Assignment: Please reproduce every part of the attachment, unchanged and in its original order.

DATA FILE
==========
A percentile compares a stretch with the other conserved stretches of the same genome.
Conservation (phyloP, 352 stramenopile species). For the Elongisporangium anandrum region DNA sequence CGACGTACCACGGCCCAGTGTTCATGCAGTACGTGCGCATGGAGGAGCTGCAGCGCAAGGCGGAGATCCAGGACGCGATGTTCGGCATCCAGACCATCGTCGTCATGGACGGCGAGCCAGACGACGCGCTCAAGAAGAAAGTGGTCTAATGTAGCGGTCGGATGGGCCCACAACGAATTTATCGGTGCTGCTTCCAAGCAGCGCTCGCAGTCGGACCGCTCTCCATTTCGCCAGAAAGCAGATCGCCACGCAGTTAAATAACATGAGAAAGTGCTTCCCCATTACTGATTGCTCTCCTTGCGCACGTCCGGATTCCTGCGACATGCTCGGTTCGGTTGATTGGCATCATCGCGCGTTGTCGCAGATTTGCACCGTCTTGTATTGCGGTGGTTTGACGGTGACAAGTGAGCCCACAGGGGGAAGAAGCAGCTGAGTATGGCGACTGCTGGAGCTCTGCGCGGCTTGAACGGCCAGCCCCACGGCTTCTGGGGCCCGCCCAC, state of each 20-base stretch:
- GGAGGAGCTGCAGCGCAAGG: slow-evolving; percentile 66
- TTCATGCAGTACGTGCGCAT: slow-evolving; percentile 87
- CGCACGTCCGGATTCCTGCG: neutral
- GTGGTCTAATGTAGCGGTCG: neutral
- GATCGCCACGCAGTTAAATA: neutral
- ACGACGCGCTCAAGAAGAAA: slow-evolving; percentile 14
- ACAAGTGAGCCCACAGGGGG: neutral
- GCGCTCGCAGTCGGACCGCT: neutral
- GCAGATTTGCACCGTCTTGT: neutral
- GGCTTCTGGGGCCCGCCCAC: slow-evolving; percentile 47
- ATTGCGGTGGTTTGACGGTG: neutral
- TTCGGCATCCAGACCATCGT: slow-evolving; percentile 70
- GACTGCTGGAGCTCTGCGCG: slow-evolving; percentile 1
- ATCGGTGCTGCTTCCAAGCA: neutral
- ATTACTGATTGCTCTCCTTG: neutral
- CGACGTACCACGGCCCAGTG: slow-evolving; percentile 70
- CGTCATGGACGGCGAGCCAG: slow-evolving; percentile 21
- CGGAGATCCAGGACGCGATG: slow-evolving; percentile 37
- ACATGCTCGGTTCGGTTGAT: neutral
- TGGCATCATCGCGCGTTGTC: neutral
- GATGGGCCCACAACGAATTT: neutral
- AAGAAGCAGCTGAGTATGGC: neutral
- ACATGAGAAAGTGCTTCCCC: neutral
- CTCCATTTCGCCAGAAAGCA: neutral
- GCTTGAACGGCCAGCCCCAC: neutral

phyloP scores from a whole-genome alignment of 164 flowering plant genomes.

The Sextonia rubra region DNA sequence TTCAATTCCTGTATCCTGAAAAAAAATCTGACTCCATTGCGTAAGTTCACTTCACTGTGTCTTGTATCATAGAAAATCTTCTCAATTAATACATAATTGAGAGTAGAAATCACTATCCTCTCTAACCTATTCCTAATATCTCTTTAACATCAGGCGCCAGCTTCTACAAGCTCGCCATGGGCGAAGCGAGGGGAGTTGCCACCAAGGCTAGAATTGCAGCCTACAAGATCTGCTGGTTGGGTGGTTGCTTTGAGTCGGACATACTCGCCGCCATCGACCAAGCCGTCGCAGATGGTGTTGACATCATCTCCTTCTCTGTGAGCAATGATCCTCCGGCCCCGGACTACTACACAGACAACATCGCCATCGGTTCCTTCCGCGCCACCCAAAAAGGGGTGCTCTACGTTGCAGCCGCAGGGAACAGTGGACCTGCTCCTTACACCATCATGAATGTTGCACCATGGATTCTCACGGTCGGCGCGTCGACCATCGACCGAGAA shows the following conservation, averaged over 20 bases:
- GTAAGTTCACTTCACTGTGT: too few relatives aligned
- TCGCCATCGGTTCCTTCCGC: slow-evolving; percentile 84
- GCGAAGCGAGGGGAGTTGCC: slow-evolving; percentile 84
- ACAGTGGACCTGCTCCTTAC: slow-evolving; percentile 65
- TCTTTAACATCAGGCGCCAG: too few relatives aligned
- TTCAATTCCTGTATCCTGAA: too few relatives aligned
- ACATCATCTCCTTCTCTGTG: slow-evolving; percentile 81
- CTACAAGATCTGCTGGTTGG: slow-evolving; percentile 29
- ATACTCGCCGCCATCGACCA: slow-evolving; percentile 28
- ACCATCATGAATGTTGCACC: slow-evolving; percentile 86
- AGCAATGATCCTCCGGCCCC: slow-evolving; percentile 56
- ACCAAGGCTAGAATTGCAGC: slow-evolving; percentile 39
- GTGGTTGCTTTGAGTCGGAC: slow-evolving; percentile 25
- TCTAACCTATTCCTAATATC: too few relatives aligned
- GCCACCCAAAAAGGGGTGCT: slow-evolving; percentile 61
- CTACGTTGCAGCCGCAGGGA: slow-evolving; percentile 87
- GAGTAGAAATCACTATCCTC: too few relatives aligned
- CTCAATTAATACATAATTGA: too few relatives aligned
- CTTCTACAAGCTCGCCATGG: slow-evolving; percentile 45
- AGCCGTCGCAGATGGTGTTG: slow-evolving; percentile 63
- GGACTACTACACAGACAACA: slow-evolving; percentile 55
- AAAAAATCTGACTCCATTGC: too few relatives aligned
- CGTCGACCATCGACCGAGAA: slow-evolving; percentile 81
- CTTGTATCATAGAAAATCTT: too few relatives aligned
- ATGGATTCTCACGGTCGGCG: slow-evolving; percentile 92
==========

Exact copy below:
A percentile compares a stretch with the other conserved stretches of the same genome.
Conservation (phyloP, 352 stramenopile species). For the Elongisporangium anandrum region DNA sequence CGACGTACCACGGCCCAGTGTTCATGCAGTACGTGCGCATGGAGGAGCTGCAGCGCAAGGCGGAGATCCAGGACGCGATGTTCGGCATCCAGACCATCGTCGTCATGGACGGCGAGCCAGACGACGCGCTCAAGAAGAAAGTGGTCTAATGTAGCGGTCGGATGGGCCCACAACGAATTTATCGGTGCTGCTTCCAAGCAGCGCTCGCAGTCGGACCGCTCTCCATTTCGCCAGAAAGCAGATCGCCACGCAGTTAAATAACATGAGAAAGTGCTTCCCCATTACTGATTGCTCTCCTTGCGCACGTCCGGATTCCTGCGACATGCTCGGTTCGGTTGATTGGCATCATCGCGCGTTGTCGCAGATTTGCACCGTCTTGTATTGCGGTGGTTTGACGGTGACAAGTGAGCCCACAGGGGGAAGAAGCAGCTGAGTATGGCGACTGCTGGAGCTCTGCGCGGCTTGAACGGCCAGCCCCACGGCTTCTGGGGCCCGCCCAC, state of each 20-base stretch:
- GGAGGAGCTGCAGCGCAAGG: slow-evolving; percentile 66
- TTCATGCAGTACGTGCGCAT: slow-evolving; percentile 87
- CGCACGTCCGGATTCCTGCG: neutral
- GTGGTCTAATGTAGCGGTCG: neutral
- GATCGCCACGCAGTTAAATA: neutral
- ACGACGCGCTCAAGAAGAAA: slow-evolving; percentile 14
- ACAAGTGAGCCCACAGGGGG: neutral
- GCGCTCGCAGTCGGACCGCT: neutral
- GCAGATTTGCACCGTCTTGT: neutral
- GGCTTCTGGGGCCCGCCCAC: slow-evolving; percentile 47
- ATTGCGGTGGTTTGACGGTG: neutral
- TTCGGCATCCAGACCATCGT: slow-evolving; percentile 70
- GACTGCTGGAGCTCTGCGCG: slow-evolving; percentile 1
- ATCGGTGCTGCTTCCAAGCA: neutral
- ATTACTGATTGCTCTCCTTG: neutral
- CGACGTACCACGGCCCAGTG: slow-evolving; percentile 70
- CGTCATGGACGGCGAGCCAG: slow-evolving; percentile 21
- CGGAGATCCAGGACGCGATG: slow-evolving; percentile 37
- ACATGCTCGGTTCGGTTGAT: neutral
- TGGCATCATCGCGCGTTGTC: neutral
- GATGGGCCCACAACGAATTT: neutral
- AAGAAGCAGCTGAGTATGGC: neutral
- ACATGAGAAAGTGCTTCCCC: neutral
- CTCCATTTCGCCAGAAAGCA: neutral
- GCTTGAACGGCCAGCCCCAC: neutral

phyloP scores from a whole-genome alignment of 164 flowering plant genomes.

The Sextonia rubra region DNA sequence TTCAATTCCTGTATCCTGAAAAAAAATCTGACTCCATTGCGTAAGTTCACTTCACTGTGTCTTGTATCATAGAAAATCTTCTCAATTAATACATAATTGAGAGTAGAAATCACTATCCTCTCTAACCTATTCCTAATATCTCTTTAACATCAGGCGCCAGCTTCTACAAGCTCGCCATGGGCGAAGCGAGGGGAGTTGCCACCAAGGCTAGAATTGCAGCCTACAAGATCTGCTGGTTGGGTGGTTGCTTTGAGTCGGACATACTCGCCGCCATCGACCAAGCCGTCGCAGATGGTGTTGACATCATCTCCTTCTCTGTGAGCAATGATCCTCCGGCCCCGGACTACTACACAGACAACATCGCCATCGGTTCCTTCCGCGCCACCCAAAAAGGGGTGCTCTACGTTGCAGCCGCAGGGAACAGTGGACCTGCTCCTTACACCATCATGAATGTTGCACCATGGATTCTCACGGTCGGCGCGTCGACCATCGACCGAGAA shows the following conservation, averaged over 20 bases:
- GTAAGTTCACTTCACTGTGT: too few relatives aligned
- TCGCCATCGGTTCCTTCCGC: slow-evolving; percentile 84
- GCGAAGCGAGGGGAGTTGCC: slow-evolving; percentile 84
- ACAGTGGACCTGCTCCTTAC: slow-evolving; percentile 65
- TCTTTAACATCAGGCGCCAG: too few relatives aligned
- TTCAATTCCTGTATCCTGAA: too few relatives aligned
- ACATCATCTCCTTCTCTGTG: slow-evolving; percentile 81
- CTACAAGATCTGCTGGTTGG: slow-evolving; percentile 29
- ATACTCGCCGCCATCGACCA: slow-evolving; percentile 28
- ACCATCATGAATGTTGCACC: slow-evolving; percentile 86
- AGCAATGATCCTCCGGCCCC: slow-evolving; percentile 56
- ACCAAGGCTAGAATTGCAGC: slow-evolving; percentile 39
- GTGGTTGCTTTGAGTCGGAC: slow-evolving; percentile 25
- TCTAACCTATTCCTAATATC: too few relatives aligned
- GCCACCCAAAAAGGGGTGCT: slow-evolving; percentile 61
- CTACGTTGCAGCCGCAGGGA: slow-evolving; percentile 87
- GAGTAGAAATCACTATCCTC: too few relatives aligned
- CTCAATTAATACATAATTGA: too few relatives aligned
- CTTCTACAAGCTCGCCATGG: slow-evolving; percentile 45
- AGCCGTCGCAGATGGTGTTG: slow-evolving; percentile 63
- GGACTACTACACAGACAACA: slow-evolving; percentile 55
- AAAAAATCTGACTCCATTGC: too few relatives aligned
- CGTCGACCATCGACCGAGAA: slow-evolving; percentile 81
- CTTGTATCATAGAAAATCTT: too few relatives aligned
- ATGGATTCTCACGGTCGGCG: slow-evolving; percentile 92